A Deputy Minister of Lands and Natural Resources, responsible for Mines, George Mireku Duker, has called on the entire citizenry, especially traditional leaders, to help fight against illegal mining to ensure responsible mining in the country.
The call comes on the back of reports of continuous illegal mining activities in some mining regions and districts of the country.
Mr Mireku Duker said government, through the Ministry of Lands and Natural Resources, had taken the stand to collaborate with all stakeholders to combat the menace of illegality along waterbodies and in forest reserves.
He made the call during an engagement with the Eastern Regional Security Council (REGSEC), MMDAs and the 15 District Mining Committees yesterday.
The Deputy Minister further pointed out that the onus lies, not only on central government but, on all citizens and stakeholders, in protecting the water bodies and helping save Ghana’s future for posterity.
“If you protect the rivers in your community, you are not doing it for government but for yourselves, your children and Ghana’s future. So let’s solve this challenge dispassionately,” he urged.
He charged the traditional leaders, particularly the overloads, to be strict and ensure that their sub-chiefs abide by the laws, insisting that “those who do not go by the laws be de-stooled if necessary, to encourage vigilance and constant monitoring on the rivers that run through their lands”.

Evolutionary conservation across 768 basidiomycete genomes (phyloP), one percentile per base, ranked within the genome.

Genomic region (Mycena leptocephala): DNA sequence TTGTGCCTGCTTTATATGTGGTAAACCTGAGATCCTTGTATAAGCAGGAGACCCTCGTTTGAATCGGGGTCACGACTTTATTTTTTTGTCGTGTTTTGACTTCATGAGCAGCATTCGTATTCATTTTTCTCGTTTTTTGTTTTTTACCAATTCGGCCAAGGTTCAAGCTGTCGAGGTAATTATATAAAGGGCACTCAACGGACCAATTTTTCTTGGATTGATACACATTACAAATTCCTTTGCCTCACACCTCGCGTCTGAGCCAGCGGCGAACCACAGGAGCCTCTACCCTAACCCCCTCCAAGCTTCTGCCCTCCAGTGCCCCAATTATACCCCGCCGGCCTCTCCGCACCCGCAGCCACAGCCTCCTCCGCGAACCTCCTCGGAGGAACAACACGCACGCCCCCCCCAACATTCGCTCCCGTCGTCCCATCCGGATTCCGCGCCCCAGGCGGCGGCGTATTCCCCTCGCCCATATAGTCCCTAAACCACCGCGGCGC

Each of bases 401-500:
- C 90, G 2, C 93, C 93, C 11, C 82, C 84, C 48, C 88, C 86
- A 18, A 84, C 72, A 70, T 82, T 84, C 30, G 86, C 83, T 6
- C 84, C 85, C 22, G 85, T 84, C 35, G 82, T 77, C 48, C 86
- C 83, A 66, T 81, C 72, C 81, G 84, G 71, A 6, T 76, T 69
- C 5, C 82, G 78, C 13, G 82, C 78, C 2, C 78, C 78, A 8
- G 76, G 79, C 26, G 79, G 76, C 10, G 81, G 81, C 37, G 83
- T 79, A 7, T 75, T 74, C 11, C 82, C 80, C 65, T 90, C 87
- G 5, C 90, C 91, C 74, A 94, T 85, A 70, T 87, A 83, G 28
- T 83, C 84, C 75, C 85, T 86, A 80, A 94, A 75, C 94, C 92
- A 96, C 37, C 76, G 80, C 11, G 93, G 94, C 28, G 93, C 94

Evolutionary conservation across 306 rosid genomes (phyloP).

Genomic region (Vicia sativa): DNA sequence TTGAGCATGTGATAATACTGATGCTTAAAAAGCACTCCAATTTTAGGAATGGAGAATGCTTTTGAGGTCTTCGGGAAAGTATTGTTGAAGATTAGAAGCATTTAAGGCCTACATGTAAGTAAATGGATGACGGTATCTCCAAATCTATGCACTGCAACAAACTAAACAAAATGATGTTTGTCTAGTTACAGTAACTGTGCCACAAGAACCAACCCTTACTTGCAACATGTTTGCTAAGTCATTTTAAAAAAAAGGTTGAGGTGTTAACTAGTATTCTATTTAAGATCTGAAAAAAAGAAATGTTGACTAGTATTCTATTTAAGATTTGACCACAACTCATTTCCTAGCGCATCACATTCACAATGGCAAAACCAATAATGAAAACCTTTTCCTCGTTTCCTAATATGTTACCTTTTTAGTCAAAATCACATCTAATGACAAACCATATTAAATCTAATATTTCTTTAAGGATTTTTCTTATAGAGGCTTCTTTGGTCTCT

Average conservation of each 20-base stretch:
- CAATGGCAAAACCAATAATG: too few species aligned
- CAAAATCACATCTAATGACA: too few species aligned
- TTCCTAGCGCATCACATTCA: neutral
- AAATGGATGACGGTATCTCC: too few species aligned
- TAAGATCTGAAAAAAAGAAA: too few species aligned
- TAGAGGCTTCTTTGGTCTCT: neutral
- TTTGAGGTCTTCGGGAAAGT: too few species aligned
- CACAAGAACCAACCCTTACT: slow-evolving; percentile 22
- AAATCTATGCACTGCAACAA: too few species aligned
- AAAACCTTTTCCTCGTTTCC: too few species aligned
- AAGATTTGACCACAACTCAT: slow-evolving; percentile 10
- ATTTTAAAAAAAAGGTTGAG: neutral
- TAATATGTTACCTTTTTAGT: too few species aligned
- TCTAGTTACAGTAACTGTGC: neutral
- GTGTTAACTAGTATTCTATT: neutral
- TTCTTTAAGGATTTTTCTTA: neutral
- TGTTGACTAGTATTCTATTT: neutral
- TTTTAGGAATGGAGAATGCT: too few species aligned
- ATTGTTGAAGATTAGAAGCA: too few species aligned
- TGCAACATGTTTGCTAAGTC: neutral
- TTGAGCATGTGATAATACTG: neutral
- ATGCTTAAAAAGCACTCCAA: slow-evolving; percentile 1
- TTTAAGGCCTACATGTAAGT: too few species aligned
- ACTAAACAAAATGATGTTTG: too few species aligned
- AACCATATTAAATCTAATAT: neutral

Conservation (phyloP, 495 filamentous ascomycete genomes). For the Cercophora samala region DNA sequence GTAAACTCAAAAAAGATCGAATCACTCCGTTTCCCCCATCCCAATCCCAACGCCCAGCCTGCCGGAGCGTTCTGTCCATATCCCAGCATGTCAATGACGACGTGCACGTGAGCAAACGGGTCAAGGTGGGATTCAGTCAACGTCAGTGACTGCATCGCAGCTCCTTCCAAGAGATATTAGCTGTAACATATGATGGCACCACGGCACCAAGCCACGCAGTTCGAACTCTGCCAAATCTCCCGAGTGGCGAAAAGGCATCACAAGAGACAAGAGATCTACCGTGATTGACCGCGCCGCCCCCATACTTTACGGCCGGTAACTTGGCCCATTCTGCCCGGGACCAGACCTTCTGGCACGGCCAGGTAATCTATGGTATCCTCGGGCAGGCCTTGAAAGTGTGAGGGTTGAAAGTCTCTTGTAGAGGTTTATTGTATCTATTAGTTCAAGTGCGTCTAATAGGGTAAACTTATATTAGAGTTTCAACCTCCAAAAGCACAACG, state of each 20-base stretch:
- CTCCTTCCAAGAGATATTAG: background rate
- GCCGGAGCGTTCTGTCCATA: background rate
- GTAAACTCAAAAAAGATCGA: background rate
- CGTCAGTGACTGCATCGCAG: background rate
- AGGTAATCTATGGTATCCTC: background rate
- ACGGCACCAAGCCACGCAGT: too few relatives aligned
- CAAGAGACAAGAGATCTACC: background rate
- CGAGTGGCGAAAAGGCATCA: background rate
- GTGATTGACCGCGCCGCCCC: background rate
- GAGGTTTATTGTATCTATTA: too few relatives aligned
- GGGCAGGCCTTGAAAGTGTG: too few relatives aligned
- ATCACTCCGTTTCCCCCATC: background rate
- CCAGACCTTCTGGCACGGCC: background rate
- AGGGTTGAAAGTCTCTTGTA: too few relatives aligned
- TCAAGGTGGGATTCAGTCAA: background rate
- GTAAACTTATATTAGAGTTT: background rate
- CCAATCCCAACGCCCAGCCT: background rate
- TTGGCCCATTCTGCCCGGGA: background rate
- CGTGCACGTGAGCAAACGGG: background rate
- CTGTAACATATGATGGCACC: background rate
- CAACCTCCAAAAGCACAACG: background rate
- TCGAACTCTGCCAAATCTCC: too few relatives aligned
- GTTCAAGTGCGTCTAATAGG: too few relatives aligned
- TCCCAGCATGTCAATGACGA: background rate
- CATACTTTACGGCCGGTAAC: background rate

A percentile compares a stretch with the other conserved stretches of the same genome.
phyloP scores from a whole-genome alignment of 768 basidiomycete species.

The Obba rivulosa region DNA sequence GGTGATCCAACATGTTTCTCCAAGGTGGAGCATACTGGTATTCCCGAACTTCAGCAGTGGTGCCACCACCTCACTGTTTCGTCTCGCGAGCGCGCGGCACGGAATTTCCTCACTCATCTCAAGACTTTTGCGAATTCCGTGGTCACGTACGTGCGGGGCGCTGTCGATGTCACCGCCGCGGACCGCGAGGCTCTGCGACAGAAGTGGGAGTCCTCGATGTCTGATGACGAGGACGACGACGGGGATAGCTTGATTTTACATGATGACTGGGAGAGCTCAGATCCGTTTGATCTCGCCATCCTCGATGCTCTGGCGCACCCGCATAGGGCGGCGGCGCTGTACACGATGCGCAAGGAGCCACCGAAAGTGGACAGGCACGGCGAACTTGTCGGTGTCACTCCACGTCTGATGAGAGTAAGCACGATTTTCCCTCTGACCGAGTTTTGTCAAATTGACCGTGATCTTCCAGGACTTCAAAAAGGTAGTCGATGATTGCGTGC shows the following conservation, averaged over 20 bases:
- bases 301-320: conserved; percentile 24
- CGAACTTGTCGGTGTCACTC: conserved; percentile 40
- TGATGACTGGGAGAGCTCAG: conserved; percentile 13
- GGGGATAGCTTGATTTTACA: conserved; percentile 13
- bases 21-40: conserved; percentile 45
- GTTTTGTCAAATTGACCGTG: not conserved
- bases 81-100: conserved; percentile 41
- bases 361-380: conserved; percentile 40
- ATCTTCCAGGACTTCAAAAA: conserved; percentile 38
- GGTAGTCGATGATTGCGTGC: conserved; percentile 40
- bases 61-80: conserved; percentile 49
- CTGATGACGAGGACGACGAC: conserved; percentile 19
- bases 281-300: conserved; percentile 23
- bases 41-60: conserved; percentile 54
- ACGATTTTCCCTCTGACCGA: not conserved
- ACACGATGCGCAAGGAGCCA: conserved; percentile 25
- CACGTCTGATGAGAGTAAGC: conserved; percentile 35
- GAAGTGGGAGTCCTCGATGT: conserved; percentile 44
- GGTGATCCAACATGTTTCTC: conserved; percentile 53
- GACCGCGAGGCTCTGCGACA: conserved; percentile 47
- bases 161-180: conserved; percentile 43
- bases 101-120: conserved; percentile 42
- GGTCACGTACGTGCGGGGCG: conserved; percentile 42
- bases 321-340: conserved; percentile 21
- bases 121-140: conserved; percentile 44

The Deputy Minister also cautioned the chiefs not to allow foreigners, particularly from the neighbouring countries like Burkina Faso and Côte d’Ivoire, to invade their communities and mine in the rivers.
“Ensure that all who engage in mining in your communities exercise due diligence. Among all others, ensure that concessions under your jurisdiction are a 100 metres area from the rivers just as the law stipulates,” he emphasised.
He said government would soon ensure that onlookers in mining communities, regardless of their status or position, are arrested for conniving in an illegal act.
He outlined a number of efforts government had put in place to safeguard the country’s water bodies for the future generation.
“Government has provided mercury-free mining equipment, 5 speed boats with navy personnel to constantly patrol the rivers, tracking devices with a control room to track excavators and other moving equipment are also in place. Operation Halt II is also being strictly enforced, among many other strategies government is embarking on to rid the country of this canker,” he stated.
He called for a unified and strengthened effort to address this challenge, stressing “political affiliations should not be considered in the efforts to protect our waterbodies with passion”.
He charged the MMDAs and security agencies to arrest miners or mining companies that take advantage of Community Mining Schemes (CMS) to mine illegally in communities, which have the CMS inaugurated and operationalised.
Responding to concerns raised by some of the MMDAs and Chiefs, the Deputy Minister assured that all their grievances have been duly noted and steps would be taken to mitigate them.
He further commended the stakeholders for their efforts and support so far, and assured that government will recognise and award those who engage in mining the right way.
“Government is not against mining and I can’t emphasise this enough…Because of this, we have instituted the Small Scale Mining Awards to endorse and encourage those who mine the right way and this year, somewhere in November, we will do this again,” he revealed
The Eastern Regional Minister, Seth Acheampong, explained the far reaching and devastating impact of illegal mining on the very lives of the citizens and on the socio-economic activities of the country.
“If care is not taken, Ghana will soon lose its relevance in the field of trade owing to the use of mercury in the rive bodies and impact on various foods, including cocoa,” he said.